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Now Miss Fats will spare you a detailed account of every pancake consumed in the last month (thought if anyone would like to hear about the delicate differences, she’d be happy to oblige), and she’ll skip right to her last days in Malaysia.  Way north, on the insanely beautiful island of Langkawi, Miss Fats had gone a whole forty-eight hours without a peanut pancake fix.  Their time in Malaysia was ending and she was beginning to fear that she might never get her hands on one ever again.  This island, despite its amazing landscape, lacked in the food department and tended to favor flavors closer to Thai.  She was afraid that their trek north had taken them too far from the cakey goodness of those roadside pancakes and ushered in a new realm painted with yam ice cream (more to come on that).  They’d spent the day riding around the island (again on rented mopeds) and finally found their way to a small night market for dinner.  They were on a serious food mission: they had limited time before they needed to return their bikes for the evening and raging appetites from all that damn nature they’d taken in.  About five stalls in Miss Fats noticed a man perched over a hot grill serving up something remarkably close to her beloved pancake.  Only these little versions were small, oblong crepes that he quickly fried, flipped and finally scraped off the grill, causing them to fold perfectly in half.  He then stuffed them with a mixture of peanut or kaya (the greatest coconut crack jam of all time).  Miss Fats basically ran to him and ordered up.  The excess of emotion at that moment was probably too much for T to handle.  Miss Fats was so damn excited to get one last bite of pancake before she left this magical land.  She probably could have cried.

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They continued their stroll in search of dinner only to find about three stalls later another peanut pancake operation.  Only this time they had all three forms: fluffy, crispy, and bite size.  Despite just having consumed two pancakes Miss Fats ran up with just as much enthusiasm and ordered a big fluffy one.  Joy Joy Joy.  How does it get better?  They discovered they had basically found the peanut pancake market: there seemed to be a vendor offering up at least one form of the perfect treat every three to four stalls, sending Miss Fats into pure salt-sweet heaven overload.  Needless to say all forms were consumed and pancakes were taken to go.

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Now that Miss Fats departs the land of magical peanut she remains loyal to that original pancake.  Peanut Pancake Man and Miss Fats are bonded for life (whether he likes it or not): he changed her mouth-life that day and hooked her on a nut drug that she’ll probably spend the rest of her life trying to find and recreate.  In fact, she’ll probably just quit life, move into a hut and work on her perfect canned corn to peanut sprinkle ratio. If Miss Fats goes missing you know where to find her.  Kind of.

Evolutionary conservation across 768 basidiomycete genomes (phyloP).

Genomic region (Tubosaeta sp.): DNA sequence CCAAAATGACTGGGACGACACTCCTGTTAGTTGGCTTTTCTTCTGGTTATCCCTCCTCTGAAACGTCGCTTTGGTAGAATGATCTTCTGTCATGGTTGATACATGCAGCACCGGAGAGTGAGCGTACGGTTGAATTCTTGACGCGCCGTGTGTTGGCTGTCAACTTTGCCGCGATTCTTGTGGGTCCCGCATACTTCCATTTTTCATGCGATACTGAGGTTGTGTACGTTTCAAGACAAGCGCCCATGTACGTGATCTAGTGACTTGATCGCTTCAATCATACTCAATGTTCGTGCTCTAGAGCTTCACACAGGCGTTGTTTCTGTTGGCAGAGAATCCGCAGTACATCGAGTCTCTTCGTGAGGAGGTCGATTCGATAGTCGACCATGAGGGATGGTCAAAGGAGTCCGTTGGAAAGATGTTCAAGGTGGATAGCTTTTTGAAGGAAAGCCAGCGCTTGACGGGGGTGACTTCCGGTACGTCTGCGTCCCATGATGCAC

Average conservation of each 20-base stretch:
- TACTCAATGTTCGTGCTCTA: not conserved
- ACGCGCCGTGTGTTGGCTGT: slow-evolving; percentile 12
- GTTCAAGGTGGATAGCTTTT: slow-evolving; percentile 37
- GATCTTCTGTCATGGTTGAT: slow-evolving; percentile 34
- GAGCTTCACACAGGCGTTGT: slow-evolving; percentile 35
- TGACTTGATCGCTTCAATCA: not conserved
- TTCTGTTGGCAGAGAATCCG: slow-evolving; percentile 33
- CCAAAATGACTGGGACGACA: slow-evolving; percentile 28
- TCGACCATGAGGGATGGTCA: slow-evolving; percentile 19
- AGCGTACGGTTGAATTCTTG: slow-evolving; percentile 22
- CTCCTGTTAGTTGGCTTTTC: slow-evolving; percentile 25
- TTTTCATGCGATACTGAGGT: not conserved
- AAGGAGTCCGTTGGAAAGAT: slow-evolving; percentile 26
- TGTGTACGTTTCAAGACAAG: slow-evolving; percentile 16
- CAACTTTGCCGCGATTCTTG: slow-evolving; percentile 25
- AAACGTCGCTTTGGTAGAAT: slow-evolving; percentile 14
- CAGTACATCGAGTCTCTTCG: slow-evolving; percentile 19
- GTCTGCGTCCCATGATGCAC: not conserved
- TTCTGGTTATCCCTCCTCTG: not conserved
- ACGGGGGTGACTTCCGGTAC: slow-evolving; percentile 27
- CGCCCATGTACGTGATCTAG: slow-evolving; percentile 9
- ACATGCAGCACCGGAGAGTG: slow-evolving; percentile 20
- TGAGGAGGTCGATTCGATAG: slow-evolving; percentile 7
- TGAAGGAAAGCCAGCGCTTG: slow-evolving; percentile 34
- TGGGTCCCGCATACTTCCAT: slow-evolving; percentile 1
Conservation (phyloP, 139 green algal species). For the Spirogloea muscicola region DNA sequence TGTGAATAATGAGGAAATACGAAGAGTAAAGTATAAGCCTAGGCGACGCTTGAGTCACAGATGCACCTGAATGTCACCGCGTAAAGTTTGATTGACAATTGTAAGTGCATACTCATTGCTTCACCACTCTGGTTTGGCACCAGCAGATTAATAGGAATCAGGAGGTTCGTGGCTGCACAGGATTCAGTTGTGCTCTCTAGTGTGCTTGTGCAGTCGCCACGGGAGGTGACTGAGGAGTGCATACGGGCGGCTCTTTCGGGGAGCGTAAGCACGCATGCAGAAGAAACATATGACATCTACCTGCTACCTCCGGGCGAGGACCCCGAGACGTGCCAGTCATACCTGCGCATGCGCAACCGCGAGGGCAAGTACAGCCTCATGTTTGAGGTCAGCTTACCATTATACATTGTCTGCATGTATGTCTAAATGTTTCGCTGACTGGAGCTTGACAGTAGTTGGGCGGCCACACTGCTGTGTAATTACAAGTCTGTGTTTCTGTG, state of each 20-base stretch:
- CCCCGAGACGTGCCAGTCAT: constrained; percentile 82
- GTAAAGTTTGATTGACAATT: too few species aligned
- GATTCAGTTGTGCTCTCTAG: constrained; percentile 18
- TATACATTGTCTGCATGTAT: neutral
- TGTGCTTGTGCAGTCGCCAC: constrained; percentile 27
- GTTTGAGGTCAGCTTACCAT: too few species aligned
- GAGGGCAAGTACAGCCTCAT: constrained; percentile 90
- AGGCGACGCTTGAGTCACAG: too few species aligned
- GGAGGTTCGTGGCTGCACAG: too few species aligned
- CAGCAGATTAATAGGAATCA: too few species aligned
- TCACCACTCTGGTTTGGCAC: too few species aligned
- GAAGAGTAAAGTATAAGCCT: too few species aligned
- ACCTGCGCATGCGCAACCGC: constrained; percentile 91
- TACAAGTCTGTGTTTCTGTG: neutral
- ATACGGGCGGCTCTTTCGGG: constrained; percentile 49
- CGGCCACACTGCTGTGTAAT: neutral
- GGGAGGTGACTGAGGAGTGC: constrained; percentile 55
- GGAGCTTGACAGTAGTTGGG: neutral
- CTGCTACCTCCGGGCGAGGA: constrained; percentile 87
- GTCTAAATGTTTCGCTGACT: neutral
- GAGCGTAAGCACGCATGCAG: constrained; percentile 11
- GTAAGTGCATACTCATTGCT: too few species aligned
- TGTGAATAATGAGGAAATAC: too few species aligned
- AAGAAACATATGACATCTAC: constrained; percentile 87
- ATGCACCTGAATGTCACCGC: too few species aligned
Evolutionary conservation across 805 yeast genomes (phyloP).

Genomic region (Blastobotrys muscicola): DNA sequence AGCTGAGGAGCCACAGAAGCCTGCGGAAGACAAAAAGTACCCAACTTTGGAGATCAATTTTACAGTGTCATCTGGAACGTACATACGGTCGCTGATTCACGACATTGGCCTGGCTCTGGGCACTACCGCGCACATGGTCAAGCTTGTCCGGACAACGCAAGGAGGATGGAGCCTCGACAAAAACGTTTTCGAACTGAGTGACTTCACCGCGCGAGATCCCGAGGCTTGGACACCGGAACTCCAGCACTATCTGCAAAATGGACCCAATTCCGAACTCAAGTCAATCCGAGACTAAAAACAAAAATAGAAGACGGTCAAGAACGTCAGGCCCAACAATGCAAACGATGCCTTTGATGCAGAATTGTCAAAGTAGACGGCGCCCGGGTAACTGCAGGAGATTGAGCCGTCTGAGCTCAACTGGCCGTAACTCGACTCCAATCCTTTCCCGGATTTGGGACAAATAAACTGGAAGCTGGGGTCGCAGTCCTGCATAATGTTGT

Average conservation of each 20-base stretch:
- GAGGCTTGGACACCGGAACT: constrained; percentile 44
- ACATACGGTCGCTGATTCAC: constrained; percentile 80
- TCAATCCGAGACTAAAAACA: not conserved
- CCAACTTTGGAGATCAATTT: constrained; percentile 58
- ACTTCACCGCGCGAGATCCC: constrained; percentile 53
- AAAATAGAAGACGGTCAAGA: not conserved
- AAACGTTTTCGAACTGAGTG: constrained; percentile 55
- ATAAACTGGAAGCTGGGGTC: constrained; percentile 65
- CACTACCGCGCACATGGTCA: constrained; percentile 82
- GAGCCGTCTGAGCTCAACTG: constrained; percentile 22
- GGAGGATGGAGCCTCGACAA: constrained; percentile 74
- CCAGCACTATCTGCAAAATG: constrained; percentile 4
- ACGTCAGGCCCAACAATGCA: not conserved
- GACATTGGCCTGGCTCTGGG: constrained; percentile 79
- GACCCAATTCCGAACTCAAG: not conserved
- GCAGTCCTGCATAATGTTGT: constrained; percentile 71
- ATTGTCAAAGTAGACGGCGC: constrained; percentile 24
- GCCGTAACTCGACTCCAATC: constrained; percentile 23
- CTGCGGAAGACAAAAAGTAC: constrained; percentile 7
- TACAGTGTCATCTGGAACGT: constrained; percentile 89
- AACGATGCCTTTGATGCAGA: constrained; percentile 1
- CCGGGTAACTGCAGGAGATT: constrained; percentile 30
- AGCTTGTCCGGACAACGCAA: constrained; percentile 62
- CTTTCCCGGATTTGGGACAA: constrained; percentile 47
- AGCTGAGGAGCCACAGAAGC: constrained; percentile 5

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serious biryani business

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Miss Fats apologizes for the radio silence in the last week or so.  She feels like she left you all hungry and hanging with that last post.  The good news is that she is alive, well, and most importantly, full in Malaysia.  She’d like to say more about her time in Seattle, but figures you all deserve a little taste of what’s been happening in Asia. She promises a proper instagram round up of her second week in the PNW in the coming week (there were many new tasty adventures had).

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But first Miss Fats needs to introduce you to the biryani pot.  The first four days of her trip were spent running around Singapore like a crazy person.  T and Miss Fats have never been more sweaty and disgusting in their lives as they ate their way across the city’s mix of Indian, Chinese, and Malaysian cuisines.  All long food stand lines were joined, all types of animal consumed, almost always with their hands (much more to come on this).  However on their last day, dripping in sweat from carrying their bags a whole eight blocks from the hotel to the MRT, they stopped for a breakfast at a banana curry shop just outside the Kallang rail station.  This wasn’t the first time T and Miss Fats had found themselves in this particular spot.  Just two days prior, T, always peering onto plates of unsuspecting restaurant patrons, had insisted they stop for a particularly tasty looking steaming flat bread with mysterious small bowl of sauce.  The bread resembled naan, but appeared flatter and bit chewier, as patrons pulled stretchy hunks apart using a spoon and fork (what they’ve deduced as the utensils of choice in this part of Asia). T immediately triggered her food alarm, piping up: “mmmm (two chop-licking hunger noises) I want that.”  Miss Fats was down with mysterious bread-sauce, naturally, so the two quickly sat themselves down on some weathered plastic chairs at the edge of a long communal table.  Banana Leaf curry (they actually have no idea what real name of this place is: only that it has “banana leaf” in it) resembles many of the cheap eateries that line the streets of Singapore.  Long, narrow, open air shops that house rows of plastic tables and chairs where ancient ceiling fans swish hot air around diners who mysteriously sip on hot milky tea and coffee.  Pictures of menu options line the walls with posted prices.  T eagerly pointed to another diner and went right ahead and ordered, “what they’re eating.”  It was mid-morning and the restaurant was fairly full of people: all had the same plate of bread and sauce with a coffee.  They learned that this unleavened Indian bread was called prata (also spelled pratha) and was served with a thick “gravy” which appeared to be a spicy meat-based curry-like sauce.  For S$ 1.80, you could get a fresh serving of this steaming bread business and a hot, sweet, milky coffee from the friendliest old Indian man ever (obviously he and T are now friends for life).  Miss Fats will take this over toast any day.